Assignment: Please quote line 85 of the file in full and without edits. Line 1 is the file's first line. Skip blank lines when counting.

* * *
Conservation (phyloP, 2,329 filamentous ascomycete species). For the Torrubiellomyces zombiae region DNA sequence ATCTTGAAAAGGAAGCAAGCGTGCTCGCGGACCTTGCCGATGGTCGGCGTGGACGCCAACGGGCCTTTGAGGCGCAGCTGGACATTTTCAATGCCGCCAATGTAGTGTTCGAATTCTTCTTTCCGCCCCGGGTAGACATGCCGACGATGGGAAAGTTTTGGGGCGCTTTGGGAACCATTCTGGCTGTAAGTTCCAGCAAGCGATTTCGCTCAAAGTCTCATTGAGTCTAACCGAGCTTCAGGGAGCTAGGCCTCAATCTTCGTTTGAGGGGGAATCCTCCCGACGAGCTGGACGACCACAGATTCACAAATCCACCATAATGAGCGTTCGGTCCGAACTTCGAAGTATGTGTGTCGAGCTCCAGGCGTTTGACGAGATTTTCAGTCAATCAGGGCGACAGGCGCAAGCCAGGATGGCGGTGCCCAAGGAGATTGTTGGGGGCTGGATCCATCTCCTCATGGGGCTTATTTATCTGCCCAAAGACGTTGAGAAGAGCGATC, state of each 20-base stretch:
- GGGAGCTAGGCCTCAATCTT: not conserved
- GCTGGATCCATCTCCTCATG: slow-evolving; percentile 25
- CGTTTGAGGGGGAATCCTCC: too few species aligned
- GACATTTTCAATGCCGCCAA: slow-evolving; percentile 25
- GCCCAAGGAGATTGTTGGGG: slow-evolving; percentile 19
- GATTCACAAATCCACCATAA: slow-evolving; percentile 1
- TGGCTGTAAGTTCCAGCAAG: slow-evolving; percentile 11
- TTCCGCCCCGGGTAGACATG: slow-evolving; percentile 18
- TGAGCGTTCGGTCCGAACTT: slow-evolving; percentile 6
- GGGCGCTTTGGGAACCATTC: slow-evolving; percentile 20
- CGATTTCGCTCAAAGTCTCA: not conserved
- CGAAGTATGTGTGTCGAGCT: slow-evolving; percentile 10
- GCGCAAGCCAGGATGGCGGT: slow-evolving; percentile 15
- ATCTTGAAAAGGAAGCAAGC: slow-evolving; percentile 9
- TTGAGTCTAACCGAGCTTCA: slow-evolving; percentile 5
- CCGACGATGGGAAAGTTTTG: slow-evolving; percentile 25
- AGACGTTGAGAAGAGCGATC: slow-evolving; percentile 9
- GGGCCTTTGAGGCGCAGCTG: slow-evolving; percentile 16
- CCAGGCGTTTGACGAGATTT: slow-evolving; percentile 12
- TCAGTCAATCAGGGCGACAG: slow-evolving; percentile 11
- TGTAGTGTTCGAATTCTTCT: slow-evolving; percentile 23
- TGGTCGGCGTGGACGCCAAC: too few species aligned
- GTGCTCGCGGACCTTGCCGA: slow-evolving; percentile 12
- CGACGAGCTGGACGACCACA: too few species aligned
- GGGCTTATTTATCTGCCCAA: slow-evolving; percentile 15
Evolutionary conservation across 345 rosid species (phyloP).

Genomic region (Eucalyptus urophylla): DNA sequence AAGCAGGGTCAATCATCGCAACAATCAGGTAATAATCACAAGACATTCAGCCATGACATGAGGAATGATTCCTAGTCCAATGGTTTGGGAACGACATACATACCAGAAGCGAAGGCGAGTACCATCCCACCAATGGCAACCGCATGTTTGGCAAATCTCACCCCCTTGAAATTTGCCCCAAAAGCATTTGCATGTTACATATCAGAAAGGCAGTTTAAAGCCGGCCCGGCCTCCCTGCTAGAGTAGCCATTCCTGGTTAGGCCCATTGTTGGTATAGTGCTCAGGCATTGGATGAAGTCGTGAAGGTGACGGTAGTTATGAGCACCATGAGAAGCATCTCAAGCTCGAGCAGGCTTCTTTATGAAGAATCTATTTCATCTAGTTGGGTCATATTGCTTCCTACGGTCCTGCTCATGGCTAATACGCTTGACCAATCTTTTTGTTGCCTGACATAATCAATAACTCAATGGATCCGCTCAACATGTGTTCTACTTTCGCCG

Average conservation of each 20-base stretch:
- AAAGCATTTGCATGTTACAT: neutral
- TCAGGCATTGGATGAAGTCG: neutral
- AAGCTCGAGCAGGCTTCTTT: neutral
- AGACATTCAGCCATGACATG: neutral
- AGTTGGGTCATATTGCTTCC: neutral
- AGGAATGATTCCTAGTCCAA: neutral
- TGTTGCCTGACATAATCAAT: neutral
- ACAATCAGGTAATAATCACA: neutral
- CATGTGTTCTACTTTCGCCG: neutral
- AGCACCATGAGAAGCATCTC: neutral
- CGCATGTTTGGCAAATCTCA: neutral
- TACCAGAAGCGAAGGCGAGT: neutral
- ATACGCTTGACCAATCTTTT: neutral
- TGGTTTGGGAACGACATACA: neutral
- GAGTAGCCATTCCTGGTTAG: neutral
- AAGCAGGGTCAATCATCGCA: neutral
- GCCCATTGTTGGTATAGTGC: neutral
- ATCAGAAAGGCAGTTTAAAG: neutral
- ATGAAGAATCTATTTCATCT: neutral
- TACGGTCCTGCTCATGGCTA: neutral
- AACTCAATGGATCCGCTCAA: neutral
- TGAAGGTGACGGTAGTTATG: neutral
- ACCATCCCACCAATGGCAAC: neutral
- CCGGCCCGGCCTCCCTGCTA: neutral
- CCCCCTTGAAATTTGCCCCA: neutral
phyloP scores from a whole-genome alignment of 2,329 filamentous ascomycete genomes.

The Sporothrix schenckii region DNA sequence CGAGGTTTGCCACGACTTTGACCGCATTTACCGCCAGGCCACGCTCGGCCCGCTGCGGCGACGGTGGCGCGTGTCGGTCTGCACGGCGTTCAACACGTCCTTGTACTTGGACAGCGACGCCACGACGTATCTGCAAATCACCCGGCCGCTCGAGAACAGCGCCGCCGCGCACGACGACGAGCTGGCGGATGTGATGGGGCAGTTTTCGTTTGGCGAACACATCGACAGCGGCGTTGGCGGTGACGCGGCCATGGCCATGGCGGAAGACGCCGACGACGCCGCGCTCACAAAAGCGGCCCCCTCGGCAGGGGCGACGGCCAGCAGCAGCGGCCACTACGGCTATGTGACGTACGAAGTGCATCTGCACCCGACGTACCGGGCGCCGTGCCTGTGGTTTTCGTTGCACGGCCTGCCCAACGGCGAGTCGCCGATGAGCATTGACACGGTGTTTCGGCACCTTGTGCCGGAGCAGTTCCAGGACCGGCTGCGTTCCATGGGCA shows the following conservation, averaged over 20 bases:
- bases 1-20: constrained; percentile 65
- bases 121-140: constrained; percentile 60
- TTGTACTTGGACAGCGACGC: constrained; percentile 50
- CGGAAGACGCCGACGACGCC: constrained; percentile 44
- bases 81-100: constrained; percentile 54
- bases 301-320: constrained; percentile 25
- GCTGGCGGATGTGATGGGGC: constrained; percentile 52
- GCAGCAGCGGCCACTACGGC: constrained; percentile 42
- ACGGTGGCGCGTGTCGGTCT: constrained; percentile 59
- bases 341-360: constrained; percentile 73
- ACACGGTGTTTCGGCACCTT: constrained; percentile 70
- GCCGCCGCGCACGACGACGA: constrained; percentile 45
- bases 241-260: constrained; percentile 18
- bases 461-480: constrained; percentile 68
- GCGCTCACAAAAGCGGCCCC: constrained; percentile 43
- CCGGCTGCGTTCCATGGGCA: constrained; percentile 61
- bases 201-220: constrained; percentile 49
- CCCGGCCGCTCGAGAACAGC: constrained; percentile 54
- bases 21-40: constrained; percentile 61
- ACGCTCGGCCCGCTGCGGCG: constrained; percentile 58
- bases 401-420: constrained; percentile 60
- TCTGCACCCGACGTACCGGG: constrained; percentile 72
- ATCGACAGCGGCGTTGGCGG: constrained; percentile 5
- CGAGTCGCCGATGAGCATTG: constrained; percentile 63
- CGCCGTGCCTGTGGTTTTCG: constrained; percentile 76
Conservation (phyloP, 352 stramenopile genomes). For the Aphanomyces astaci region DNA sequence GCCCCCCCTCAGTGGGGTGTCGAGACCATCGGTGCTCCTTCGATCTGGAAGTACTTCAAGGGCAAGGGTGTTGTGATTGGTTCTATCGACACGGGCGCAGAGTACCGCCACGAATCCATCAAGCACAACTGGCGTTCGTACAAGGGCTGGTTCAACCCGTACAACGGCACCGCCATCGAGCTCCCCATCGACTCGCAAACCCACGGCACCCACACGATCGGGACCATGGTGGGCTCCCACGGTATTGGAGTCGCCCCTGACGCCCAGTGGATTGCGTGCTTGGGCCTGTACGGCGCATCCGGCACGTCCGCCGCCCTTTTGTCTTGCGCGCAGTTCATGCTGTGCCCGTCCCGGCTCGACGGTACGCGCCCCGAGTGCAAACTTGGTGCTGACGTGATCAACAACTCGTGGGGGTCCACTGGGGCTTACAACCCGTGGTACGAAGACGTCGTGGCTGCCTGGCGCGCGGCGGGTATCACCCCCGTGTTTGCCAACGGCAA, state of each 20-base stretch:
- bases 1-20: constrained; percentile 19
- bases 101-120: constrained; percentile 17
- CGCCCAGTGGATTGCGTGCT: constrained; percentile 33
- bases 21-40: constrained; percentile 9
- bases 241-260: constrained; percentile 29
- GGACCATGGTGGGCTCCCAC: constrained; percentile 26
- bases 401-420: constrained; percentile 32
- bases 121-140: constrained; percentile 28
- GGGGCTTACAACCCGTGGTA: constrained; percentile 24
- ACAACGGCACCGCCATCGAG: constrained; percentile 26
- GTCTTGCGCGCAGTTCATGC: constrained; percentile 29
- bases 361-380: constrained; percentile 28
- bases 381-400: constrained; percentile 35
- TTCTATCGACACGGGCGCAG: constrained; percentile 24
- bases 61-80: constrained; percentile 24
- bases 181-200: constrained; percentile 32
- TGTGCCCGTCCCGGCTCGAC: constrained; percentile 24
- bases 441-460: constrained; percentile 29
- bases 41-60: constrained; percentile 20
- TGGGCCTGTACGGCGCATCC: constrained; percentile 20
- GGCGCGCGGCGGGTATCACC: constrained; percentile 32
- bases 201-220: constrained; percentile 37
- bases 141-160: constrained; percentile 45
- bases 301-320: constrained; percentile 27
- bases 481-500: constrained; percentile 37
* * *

- CGCCCAGTGGATTGCGTGCT: constrained; percentile 33